First published in the Daily Maverick 168 weekly newspaper.
The past 12 months have served up some pretty bleak headlines for fans of South African sport. The men’s national cricket team has lurched from one series defeat to the next and the game’s governing body is in a perpetual state of crisis. Bafana Bafana failed to qualify for an expanded African Cup of Nations and appear incapable of rectifying their perennial ineptitude.
The Springboks haven’t taken the field since their World Cup win in 2019, with many star players worryingly undercooked for the Lions series set to be played behind closed doors this winter. Even successful outfits, such as the women’s national cricket team, have been affected by the pandemic, with cancelled tours and empty stands stifling whatever momentum had been gained before Covid-19 bit.
There is a rare exception. A young South African at the top of his game recently claimed victory in his sport’s most prestigious event. Despite hailing from a land desperate for good news, his achievement barely registered a blip on most sports fans’ radars.
“That’s the nature of rowing,” says Garth Holden, the 23-year-old from Benoni who was part of Cambridge University’s crew that edged out rivals Oxford by a single length at the 166th Boat Race on 4 April. “But the fame, the glory; no one gets into rowing for those reasons. We’d do literally anything else if we were after that sort of recognition. That’s certainly not why I got into rowing.”
Brain and brawn
Stretching to 2m tall and weighing 95kg on race day, Holden’s body is tailor-made for a successful career in any sport. But it was brain, rather than brawn, that determined which stream he would paddle down.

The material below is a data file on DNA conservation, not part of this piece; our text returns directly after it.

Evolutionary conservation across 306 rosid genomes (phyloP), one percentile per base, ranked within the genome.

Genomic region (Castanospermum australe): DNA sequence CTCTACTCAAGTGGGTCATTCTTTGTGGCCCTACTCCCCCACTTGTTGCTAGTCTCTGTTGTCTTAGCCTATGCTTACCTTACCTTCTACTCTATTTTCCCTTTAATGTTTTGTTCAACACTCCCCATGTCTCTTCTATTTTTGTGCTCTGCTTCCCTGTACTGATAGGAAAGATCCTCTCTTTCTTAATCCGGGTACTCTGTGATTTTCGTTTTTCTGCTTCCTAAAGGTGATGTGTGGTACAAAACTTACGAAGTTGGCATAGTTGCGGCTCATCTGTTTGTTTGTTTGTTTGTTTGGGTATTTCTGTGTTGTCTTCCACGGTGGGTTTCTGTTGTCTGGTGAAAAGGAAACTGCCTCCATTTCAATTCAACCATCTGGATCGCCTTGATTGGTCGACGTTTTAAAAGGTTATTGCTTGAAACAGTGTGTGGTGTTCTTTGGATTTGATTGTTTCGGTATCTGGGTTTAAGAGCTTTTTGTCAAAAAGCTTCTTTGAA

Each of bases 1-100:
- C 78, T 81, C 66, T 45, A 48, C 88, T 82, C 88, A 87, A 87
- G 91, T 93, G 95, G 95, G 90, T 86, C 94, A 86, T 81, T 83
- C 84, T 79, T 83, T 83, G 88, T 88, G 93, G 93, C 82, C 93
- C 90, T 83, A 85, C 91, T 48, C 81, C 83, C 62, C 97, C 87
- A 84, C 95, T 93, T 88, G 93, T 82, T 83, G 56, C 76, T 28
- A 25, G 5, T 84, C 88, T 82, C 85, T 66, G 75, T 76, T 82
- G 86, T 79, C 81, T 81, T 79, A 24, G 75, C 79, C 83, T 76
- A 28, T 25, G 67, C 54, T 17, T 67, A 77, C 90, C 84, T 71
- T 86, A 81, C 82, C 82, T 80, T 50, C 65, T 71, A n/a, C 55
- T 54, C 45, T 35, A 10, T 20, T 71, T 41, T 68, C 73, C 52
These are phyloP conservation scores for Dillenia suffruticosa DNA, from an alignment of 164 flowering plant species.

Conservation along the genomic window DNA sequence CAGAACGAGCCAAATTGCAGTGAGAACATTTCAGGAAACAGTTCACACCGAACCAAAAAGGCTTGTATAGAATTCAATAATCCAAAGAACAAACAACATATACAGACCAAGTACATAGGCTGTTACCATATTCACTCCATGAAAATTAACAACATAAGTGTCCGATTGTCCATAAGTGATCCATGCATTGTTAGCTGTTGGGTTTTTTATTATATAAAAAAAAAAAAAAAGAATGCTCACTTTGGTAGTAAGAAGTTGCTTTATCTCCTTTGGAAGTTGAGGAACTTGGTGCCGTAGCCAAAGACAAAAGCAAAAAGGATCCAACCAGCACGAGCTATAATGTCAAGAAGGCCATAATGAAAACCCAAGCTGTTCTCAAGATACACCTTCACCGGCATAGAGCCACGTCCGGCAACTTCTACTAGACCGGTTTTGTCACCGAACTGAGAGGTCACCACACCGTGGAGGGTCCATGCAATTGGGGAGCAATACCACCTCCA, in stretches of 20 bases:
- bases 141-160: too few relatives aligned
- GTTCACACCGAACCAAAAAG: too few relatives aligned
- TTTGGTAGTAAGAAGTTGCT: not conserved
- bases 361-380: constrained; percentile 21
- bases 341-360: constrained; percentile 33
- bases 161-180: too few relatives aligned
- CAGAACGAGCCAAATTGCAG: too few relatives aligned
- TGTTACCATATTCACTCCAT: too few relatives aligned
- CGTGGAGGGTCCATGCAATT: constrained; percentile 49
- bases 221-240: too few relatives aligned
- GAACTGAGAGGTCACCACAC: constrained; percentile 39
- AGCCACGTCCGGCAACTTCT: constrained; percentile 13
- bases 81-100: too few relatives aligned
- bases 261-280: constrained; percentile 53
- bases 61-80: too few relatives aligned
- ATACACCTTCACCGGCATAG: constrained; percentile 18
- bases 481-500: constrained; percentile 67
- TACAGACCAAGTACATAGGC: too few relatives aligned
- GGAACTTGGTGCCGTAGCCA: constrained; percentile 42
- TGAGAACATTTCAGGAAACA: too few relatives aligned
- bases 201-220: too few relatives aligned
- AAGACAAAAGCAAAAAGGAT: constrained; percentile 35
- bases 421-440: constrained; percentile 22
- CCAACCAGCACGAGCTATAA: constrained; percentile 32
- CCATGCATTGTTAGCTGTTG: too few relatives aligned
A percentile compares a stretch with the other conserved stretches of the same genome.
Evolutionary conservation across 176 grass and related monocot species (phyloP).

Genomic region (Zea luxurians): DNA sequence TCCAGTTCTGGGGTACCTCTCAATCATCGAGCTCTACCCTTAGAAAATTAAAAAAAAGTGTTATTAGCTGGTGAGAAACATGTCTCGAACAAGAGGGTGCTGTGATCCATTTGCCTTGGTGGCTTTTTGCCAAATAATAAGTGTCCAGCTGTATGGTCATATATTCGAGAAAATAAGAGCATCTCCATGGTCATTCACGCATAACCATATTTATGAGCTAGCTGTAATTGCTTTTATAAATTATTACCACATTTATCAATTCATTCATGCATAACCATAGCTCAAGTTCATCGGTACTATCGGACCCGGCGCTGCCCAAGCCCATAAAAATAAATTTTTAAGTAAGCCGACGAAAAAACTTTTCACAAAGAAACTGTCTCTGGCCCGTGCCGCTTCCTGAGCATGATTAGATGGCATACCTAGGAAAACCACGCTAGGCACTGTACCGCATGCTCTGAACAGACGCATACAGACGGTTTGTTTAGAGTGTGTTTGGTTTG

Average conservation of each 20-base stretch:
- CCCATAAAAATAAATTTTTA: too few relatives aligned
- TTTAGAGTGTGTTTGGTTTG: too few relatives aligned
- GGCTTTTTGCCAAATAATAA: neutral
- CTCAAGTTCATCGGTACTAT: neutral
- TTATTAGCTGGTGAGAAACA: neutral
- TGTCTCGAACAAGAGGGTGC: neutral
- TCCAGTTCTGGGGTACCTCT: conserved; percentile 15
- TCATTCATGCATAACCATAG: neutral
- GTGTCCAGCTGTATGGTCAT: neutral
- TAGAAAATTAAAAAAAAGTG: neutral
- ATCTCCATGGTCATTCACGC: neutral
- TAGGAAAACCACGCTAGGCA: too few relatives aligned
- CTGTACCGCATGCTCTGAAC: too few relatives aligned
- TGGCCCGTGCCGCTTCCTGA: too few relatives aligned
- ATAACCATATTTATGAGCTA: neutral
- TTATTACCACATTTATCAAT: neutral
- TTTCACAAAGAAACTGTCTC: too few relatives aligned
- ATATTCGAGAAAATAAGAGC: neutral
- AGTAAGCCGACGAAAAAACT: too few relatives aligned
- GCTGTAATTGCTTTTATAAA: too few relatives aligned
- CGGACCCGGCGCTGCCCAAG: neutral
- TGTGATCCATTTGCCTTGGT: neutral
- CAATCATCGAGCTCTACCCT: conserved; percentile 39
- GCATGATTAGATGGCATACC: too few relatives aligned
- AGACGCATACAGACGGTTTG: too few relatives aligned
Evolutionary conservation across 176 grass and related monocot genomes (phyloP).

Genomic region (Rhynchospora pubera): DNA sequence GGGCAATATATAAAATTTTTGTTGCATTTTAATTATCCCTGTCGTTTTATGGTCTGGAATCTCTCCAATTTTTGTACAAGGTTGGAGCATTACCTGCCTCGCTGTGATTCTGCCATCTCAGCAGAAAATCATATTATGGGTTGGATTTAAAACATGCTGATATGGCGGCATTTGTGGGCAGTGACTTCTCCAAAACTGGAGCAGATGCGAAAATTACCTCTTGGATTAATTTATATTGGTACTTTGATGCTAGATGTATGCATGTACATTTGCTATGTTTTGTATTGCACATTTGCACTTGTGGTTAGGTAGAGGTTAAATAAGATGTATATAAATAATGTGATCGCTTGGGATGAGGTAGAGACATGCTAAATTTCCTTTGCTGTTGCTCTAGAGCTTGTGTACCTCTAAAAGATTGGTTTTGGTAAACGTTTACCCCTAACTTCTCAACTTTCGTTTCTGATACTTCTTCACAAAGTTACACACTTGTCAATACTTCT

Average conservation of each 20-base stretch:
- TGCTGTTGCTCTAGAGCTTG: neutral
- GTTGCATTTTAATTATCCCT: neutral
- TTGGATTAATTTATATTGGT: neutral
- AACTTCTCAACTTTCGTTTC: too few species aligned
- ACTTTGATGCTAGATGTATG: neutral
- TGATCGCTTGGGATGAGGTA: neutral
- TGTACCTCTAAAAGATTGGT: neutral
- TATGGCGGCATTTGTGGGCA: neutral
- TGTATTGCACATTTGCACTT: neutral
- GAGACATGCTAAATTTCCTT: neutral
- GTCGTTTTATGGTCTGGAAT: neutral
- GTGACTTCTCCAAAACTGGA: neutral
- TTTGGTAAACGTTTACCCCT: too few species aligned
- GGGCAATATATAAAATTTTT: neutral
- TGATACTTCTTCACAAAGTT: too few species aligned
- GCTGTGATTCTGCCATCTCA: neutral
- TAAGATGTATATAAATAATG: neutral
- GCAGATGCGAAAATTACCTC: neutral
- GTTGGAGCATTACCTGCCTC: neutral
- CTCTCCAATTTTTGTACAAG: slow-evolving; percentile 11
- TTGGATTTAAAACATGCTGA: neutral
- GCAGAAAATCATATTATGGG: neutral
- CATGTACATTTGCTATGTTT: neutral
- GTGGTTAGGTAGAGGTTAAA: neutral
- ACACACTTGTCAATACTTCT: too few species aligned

After completing primary school, he was offered an academic scholarship at St Benedict’s College, the elite rowing factory on the eastern edge of Johannesburg. Holden’s father was a talented basketball player in his prime. The younger Holden seemed determined to step into his old man’s shoes until a teacher persuaded him to pick up an oar.
“I didn’t really know how to do it at first,” Holden says of the school that also includes among its alumni Ramon di Clemente, who won bronze in the men’s coxless pair at the 2004 Athens Games.
“I was in it for the social aspect. There was a status that rowers enjoyed at Bennies. A lot of the top athletes were rowers instead of rugby players or cricketers. Not that I was any good at those sports. But the more I did it, the better I became.”
In the world of South African rowing, St Benedict’s is a colossus. The relatively small school in the suburb of Bedfordview is enjoying an unbeaten run in the South African Schools Championships that stretches back to 1994. While other top sports’ schools may have their beating in most other codes, on the water, the Bennies’ boys are untouchable.
“I couldn’t tell you why that is,” Holden says when asked what separates his alma mater from the chasing pack. “Maybe it’s got to do with where we come from. We’re maybe made of grittier stuff on the east side of Joburg compared to our competitors in the north. Rowing is a hell of a tough sport. Maybe we just want it more because we want to prove ourselves against them.”
Holden knows what it’s like not to fit in. When asked where he grew up, his answer of “Benoni” is quickly followed by “unfortunately”. He later speaks highly of the small mining town, revealing an internal double tug. He’s not apologetic, just conscious that where he comes from is not a reflection of where he’s going.
“I had a very different upbringing to many of the people I row with,” he says. “Rowing is a very expensive sport and it’s filled with privileged people. I know I’m privileged. I’m white and my family is relatively well off. I’ve been able to go places few have been.